The sport of powerlifting comes pretty naturally for Tessa Kneip.
At the age of 14, the Argyle teen was already squatting over 300 pounds, bench pressing 175 pounds and dead lifting 280 pounds.
Tessa, now 15, will be competing for the Argyle powerlifting team this season and said the sport itself has a “different feel” than any other sport in which she has participated, which include basketball, softball, track and field, and even archery.
“There is so much pain and hard work that goes into it, so when I compete and hit my numbers, I feel like I am on cloud nine,” Tessa said. “Sure, in other sports there is that same thing, but with powerlifting it’s on a different level. The rush of hitting a new personal record is beyond comparable. Every time I compete, there is this adrenaline that pumps through my veins that I have never felt before.”
It appears that the future is bright for the Argyle teen, but powerlifting is more than just a sport for Tessa; it is a way for her and her father, Bob Kneip, her first teacher and coach, to bond.
Bob started competing in powerlifting back in the late 80s as a continuation of strength training he had done while playing sports in high school and college.
The Argyle man stopped competing when “injuries and life” got in the way, but continued to train out of habit more than anything else.
“After being away from competitive strength sports for almost 20 years, I dabbled in Strongman for a year and accidentally found the Scottish Highland Games,” Bob said. “Highland Games were a good sport for me in the sense that I had a throwing background from track and had the strength, plus it was my heritage.”
Bob had a very successful career in the Highland Games, holding a top-10 world ranking for five consecutive years, until a chronic arthritic “bone on bone knee” issue forced him to retire.
After years of watching and supporting her old man, Tessa decided to throw her hat in the ring, and oddly enough, it was the coronavirus pandemic that provided her with the opportunity to try.
“Tessa and all our kids have grown up watching me compete in the Highland Games and now Powerlifting,” Bob said. “They and my wife Patti have been my greatest supporters and have sacrificed a lot so I can continue to compete. They have seen me train at home, in the gym and have all trained with me at some time or another. They have come out to yell for me when I train heavy sets. So lifting weights is not foreign in this house.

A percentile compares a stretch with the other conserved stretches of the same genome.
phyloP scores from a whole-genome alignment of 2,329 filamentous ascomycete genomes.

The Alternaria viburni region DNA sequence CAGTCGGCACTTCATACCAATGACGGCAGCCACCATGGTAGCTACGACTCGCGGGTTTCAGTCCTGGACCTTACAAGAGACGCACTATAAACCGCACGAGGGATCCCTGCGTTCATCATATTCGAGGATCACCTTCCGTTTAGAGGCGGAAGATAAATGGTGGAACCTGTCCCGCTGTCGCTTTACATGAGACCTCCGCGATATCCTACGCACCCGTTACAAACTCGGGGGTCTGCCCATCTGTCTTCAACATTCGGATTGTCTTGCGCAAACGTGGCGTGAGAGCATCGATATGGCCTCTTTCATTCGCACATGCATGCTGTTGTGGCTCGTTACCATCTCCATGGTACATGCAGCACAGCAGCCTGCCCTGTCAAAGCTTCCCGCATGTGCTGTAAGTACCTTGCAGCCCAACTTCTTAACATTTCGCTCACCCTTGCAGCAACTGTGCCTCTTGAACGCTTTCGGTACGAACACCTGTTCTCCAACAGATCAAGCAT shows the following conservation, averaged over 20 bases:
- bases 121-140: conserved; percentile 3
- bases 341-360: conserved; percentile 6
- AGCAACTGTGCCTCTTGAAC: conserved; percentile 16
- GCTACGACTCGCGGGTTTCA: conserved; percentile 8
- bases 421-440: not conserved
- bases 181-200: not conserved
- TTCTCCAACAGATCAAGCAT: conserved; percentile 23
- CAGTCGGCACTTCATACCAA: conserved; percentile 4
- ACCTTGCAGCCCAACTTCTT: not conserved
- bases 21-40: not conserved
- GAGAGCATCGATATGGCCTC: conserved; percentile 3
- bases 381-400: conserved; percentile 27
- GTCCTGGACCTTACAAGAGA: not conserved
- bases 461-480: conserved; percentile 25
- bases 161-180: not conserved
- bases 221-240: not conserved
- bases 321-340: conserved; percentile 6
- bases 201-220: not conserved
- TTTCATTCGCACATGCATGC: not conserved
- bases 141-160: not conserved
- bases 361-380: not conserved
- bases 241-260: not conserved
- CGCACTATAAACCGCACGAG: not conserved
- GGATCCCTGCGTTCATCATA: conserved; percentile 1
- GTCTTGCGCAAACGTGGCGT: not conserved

“While in COVID lockdown back in April, Tessa, who was 14 at the time, started training in the gym with me and when she saw how strong she was, she began to show interest in maybe joining the AHS powerlifting team. I realized right then she had some amazing potential.”
Tessa said that she remembers those days fondly, but said her initial curiosity about the sport actually started earlier than that.
“I think my interest in the powerlifting started when I would watch my dad lift out in our garage when I was younger,” Tessa said. “I have always wanted to be like my dad, and I look up to him a lot. He has accomplished so many amazing things. I remember the day that it all started. I had been telling him that I had wanted to start lifting years prior and he had finally let me.
“He had me working out under him, and the last thing that we did that day was dead lift. I started pulling and he started adding weight. That day I pulled 200 pounds, and that was the moment I knew that I wanted to start powerlifting.”
The Argyle teen’s ultimate goal is to be able to go to the state meet and make a run at a state championship, but said her focus at the moment is reaching the regional tournament.
The fact that her father will be there supporting her makes it that much more special
“I am so grateful to have the opportunity to share something that I love with my dad,” Tessa said. “It is so awesome being able to workout with him and have him as a mentor. Honestly, being able to compete together is so surreal. My dad has always been one of my biggest supporters when it comes to my sports and now being able to do the same for him feels so amazing. I wouldn’t trade it for the world!”
For Bob, the feeling is definitely mutual.
“It’s been great,” Bob said. “For me, I have accomplished a lot of things that I have set out to do and have been very blessed to be good at what I do. However, it’s nothing compared to helping someone else become competitive in that same sport and achieve success. That’s why throughout my life I have trained or coached young athletes. When it’s your own child it’s even more special.
“I got to do this first with Tessa’s older sister Lily who throws shot and discus for the Argyle High School track team. We trained together a lot. Also, her older brother EJ is a Special Olympics Track athlete who threw with me in the Highland Games for five years. Now I get the chance to share the love of a sport with Tessa, so I am truly blessed.”
The Kneips are even looking to compete in a tournament together at some point, but Bob wants to make sure they both focus on one step at a time.
“That day is coming, and we both look forward to it,” Bob said. “For now though, we train together when she’s not training with her team, and I help out with the team where I can. I just want to sit back and watch and support her at her meets without being distracted with competing myself. When I competed at the National Championships in November, Tessa was backstage with me a lot, talking me through numbers, getting my gear prepared and helping me stay focused and confident.
“I could tell she was really itching to compete herself. That was really cool. Maybe next year after her high school season is over, we will find a meet to go to together. That would be an incredibly special moment indeed.”